Outside the Octagon, Tom Watson likes to joke around. Not that he would tell you that he’s joking, his deadpan wit unleashed with the granddaddy of all poker faces. So when he wrote in his UFC bio that in the lead-up to his UFC 169 fight with Nick Catone “Magic is about the only thing that has kept me sane in getting ready for this fight,” you had to laugh.
But then for the second consecutive fight, the tape of my pre-fight interview with the Brit mysteriously hit the skids. The first time, before his bout with Thales Leites last August, the tape turned into a garbled mess that was only remedied by the use of a program to speed up the resulting .wav file to an understandable level. This time, the tape simply snapped. I could blame it on the cold in New York or simply one of those things, but maybe it’s Watson’s magic.
Since he’s currently on a plane to New Jersey to get ready for his Saturday bout with Catone, I can’t ask Watson about such matters, but odds are, he would just shake his head and say “I told you so.”
That’s kind of the answer I got when I queried him about his training with the Taiwanese bobsled team or the preparation for fights that he said involved watching camel wrestling. He said it was all true, not giving away a thing. And frankly, if you’ve been commenting on things from the other side of the Octagon for long enough, you light candles in church on Sunday hoping for Tom Watsons to come around and take you away from the clichés and same ol’ same ol’ that can be part of covering professional sports for a living.
And whether he’s laughing with you or just taking you along for a ride, the bottom line is that you are compelled to keep following the story either way. It’s the same way for his fighting career, though that is no laughing matter, not back when he started, not now, and not ever.
The fight is why he does this, why he makes the sacrifices that all fighters make. It’s not for the trappings of being a fighter, but for putting on the gloves and getting after it on the night. If you talk to him about one of his favorites, former boxing champion Nigel Benn, it’s clear where he gets his mentality from. “The Dark Destroyer” was beloved for the way he fought and his willingness to take on all comers. You may not remember his won-loss record or the titles he won, but you remember him.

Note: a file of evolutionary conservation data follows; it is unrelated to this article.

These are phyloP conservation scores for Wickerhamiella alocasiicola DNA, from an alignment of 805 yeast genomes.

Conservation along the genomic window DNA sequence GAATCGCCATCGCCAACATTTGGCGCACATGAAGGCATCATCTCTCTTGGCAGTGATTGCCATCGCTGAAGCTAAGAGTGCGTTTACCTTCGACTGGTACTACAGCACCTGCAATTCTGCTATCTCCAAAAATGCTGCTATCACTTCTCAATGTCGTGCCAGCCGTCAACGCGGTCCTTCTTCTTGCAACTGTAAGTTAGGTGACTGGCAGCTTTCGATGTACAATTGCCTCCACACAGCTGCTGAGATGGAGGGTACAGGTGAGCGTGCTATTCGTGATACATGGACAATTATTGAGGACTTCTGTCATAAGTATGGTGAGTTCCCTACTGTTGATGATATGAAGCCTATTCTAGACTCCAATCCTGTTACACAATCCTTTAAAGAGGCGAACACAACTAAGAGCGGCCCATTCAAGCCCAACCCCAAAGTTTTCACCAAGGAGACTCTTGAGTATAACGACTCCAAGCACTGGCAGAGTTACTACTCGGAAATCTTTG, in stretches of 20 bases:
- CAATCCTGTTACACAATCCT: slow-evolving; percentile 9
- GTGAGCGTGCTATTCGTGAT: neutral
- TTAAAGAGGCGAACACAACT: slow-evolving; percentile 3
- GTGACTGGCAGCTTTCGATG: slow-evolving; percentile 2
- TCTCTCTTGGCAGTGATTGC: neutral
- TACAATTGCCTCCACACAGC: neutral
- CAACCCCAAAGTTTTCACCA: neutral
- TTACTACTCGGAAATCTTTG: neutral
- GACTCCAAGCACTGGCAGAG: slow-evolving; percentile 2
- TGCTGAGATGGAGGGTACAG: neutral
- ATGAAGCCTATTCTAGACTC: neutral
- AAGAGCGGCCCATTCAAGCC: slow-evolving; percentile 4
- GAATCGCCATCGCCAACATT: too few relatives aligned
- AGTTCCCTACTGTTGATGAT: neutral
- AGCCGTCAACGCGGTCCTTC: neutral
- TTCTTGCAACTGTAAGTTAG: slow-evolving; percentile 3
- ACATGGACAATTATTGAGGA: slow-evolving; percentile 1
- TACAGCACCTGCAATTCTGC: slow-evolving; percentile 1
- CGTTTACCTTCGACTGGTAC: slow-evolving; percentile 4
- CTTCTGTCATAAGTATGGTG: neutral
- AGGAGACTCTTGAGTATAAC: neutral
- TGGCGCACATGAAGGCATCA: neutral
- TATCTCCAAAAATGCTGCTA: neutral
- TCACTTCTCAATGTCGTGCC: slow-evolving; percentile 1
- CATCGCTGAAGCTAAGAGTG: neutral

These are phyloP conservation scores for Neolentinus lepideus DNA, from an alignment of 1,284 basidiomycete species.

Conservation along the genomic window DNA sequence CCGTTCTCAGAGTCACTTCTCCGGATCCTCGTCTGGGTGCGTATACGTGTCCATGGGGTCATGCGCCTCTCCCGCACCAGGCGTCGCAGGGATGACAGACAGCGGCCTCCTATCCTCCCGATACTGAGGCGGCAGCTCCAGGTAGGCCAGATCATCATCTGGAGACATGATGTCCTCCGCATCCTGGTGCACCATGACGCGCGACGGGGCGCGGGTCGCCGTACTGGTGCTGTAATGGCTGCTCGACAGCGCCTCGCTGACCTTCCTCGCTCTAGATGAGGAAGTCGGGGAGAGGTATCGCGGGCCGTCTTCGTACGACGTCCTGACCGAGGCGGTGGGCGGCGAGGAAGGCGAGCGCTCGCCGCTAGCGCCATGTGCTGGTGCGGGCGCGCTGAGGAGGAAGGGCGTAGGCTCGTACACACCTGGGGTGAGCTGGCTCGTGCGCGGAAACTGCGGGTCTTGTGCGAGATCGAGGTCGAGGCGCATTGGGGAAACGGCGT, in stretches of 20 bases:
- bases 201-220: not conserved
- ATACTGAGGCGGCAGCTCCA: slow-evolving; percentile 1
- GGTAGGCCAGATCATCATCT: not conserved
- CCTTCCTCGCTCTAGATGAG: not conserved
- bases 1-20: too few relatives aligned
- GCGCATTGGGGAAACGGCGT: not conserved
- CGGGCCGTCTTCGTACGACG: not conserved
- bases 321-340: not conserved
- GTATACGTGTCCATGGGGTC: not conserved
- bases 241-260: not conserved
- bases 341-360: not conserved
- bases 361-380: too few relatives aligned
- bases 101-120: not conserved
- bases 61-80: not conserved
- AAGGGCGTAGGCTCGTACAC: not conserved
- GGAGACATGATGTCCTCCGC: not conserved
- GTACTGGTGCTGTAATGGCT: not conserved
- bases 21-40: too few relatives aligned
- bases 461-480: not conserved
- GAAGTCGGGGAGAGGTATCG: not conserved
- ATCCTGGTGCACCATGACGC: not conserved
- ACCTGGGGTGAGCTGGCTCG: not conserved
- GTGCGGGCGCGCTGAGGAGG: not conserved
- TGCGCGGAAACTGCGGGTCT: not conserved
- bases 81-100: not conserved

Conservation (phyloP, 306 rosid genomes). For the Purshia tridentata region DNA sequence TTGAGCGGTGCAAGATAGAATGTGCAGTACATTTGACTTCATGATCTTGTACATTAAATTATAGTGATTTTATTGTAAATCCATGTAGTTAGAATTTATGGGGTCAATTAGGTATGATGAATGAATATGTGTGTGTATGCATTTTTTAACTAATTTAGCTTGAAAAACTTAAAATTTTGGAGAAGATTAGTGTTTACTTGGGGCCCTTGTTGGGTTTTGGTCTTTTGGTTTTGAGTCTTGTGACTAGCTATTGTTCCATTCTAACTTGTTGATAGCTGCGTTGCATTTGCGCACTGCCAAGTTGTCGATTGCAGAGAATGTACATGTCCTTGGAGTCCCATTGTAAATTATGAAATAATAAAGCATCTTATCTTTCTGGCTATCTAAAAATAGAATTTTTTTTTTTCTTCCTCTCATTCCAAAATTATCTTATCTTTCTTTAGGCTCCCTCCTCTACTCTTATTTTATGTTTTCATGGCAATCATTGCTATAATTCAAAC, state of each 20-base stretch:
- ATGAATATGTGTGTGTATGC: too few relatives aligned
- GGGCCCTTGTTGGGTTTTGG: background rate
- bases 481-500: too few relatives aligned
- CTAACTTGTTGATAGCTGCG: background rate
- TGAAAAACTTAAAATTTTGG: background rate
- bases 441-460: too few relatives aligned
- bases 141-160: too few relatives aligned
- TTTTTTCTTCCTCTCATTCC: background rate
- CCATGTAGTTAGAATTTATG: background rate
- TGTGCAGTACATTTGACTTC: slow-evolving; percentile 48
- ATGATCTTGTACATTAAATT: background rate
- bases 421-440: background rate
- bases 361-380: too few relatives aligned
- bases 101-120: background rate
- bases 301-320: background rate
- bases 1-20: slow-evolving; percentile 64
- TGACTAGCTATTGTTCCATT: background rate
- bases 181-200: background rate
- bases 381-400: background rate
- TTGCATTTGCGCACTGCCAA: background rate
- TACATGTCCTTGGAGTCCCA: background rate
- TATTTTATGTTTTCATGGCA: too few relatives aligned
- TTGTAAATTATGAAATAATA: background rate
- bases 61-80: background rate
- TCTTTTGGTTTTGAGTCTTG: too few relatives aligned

That’s apparently what Watson is chasing. Yes, he’s lost two of his three bouts since arriving in the UFC in 2012, but if you asked someone for a quick answer with their thoughts on the Southampton native, odds are they won’t recite the results of his bouts with Brad Tavares, Stanislav Nedkov, and Thales Leites. Instead, they’ll probably say: Tavares ‘good fight,’ Nedkov ‘great fight and great finish,’ and Leites ‘if Watson didn’t get taken down, he probably would have scored a knockout.’
See, it’s about the performances, not always the wins and losses. And it’s always been like that for someone who said, when asked his reason for fighting, “I realized that by living a few years of my life like most won't, I could live the rest of my life like most can't.”
Watson’s no fool though. He knows that you can’t feel too secure in the UFC with a 1-2 record heading into your next fight. He’s well aware that a win over Catone this weekend opens a lot more doors for him, while a loss, well, that could close some. When we spoke about the fight, Watson said he was going to make his comments poetic, declaring that while you have a better chance of getting hit by a car than winning the lottery, he was going to New Jersey to win the lottery. I told him that wasn’t too poetic since it didn’t rhyme.
“Another misconception,” he said.
There are few, if any, misconceptions about Watson on fight night though. He won’t change his style or his fighting philosophy to secure a victory. That’s not in his makeup. He will fight the way he has for the nearly eight years he’s done so as a professional mixed martial artist. As famed boxing trainer Cus D’Amato once said “People who are born round don’t die square.”
Tom Watson is Tom Watson, and when you see him in the Octagon, his objective is to fight and win, in that order. No frills, no fancy stuff, and no tricks. So maybe the magic of “Kong” is that there is no magic. It’s all real, not an illusion.